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Power Play [Hardcover]

Joseph Finder
5.0 out of 5 stars  See all reviews (5 customer reviews)

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Book Description

Aug. 21 2007
It was the perfect retreat for a troubled company.  No cell phones.  No BlackBerrys.  No cars.  Just a luxurious, remote lodge surrounded by thousands of miles of wilderness.
     All the top officers of the Hammond Aerospace Corporation are there.  And one last-minute substitute -- a junior executive named Jake Landry.  He's a steady, modest, and taciturn guy with a gift for keeping his head down and a turbulent past he's trying to put behind him.  
Jake's uncomfortable with all the power players he's been thrown in with, with all the swaggering and the posturing.  The only person there he knows is the female CEO's assistant--his ex-girlfriend, Ali.
     When a band of backwoods hunters crash the opening-night dinner, the executives suddenly find themselves held hostage by armed men who will do anything, to anyone, to get their hands on the largest ransom in history.  Now, terrified and desperate and cut off from the rest of the world, the captives are at the mercy of hard men with guns who may not be what they seem.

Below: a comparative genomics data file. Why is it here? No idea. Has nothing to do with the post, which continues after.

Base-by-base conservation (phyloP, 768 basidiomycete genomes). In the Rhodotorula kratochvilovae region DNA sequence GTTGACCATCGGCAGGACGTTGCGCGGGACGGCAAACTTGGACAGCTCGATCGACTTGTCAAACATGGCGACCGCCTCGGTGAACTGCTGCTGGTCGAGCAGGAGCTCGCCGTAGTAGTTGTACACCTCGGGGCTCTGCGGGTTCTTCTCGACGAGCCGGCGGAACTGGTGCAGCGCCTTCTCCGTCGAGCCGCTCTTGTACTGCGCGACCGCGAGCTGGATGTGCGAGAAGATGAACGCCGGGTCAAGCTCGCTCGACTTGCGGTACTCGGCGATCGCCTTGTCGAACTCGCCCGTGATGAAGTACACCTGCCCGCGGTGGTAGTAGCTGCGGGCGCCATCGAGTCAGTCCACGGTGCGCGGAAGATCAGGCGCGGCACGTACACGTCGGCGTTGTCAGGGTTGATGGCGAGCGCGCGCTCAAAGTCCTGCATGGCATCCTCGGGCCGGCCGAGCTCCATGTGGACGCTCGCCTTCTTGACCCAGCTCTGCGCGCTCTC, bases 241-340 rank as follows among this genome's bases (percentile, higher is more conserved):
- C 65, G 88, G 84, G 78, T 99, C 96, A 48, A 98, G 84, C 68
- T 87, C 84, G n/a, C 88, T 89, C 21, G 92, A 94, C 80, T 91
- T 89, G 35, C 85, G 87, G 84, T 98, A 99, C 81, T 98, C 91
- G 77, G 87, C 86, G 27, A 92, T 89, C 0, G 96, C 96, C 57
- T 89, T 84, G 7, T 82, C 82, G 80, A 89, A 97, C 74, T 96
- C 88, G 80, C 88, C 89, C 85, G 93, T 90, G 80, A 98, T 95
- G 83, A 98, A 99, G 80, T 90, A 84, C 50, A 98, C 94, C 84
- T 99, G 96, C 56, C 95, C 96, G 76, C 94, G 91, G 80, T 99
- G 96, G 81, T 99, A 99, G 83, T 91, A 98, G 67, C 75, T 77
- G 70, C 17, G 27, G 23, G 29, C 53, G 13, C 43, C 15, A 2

The corporate big shots hadn't wanted Jake there.  But now he's the only one who can save them. 
     Power Play is a non-stop, pulse-pounding, high-stakes thriller that will hold the reader riveted until the very last page.

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Product Description

From Publishers Weekly